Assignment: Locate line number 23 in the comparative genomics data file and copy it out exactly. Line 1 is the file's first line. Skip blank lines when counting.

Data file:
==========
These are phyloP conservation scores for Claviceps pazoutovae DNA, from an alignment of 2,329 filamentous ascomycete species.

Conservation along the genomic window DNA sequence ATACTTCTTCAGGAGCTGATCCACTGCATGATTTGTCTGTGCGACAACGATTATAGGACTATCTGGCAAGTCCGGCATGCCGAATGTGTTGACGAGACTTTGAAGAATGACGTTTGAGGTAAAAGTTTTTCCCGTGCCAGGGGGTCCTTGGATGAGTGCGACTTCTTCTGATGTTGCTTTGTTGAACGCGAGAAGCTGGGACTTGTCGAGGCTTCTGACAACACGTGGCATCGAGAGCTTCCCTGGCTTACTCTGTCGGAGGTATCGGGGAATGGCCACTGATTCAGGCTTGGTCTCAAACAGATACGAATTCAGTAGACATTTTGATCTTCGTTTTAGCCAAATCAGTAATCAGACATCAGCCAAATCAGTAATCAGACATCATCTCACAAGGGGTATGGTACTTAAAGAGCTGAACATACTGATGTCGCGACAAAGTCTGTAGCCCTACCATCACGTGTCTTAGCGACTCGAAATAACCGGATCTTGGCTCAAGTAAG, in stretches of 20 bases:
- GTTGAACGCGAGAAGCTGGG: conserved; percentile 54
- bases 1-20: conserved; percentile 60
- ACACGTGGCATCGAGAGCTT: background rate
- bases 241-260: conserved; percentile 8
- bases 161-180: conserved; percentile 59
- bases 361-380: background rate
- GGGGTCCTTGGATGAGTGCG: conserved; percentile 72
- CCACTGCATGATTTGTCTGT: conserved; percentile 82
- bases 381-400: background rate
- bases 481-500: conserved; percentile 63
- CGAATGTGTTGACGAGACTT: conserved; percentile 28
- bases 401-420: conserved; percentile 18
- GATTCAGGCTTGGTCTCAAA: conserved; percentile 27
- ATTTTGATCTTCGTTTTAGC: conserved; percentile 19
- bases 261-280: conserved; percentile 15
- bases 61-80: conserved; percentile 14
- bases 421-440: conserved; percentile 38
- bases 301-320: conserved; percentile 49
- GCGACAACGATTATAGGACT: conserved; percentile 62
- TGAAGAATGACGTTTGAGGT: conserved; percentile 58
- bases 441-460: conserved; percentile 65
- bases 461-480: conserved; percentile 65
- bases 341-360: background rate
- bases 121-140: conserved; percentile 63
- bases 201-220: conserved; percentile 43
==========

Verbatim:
- bases 441-460: conserved; percentile 65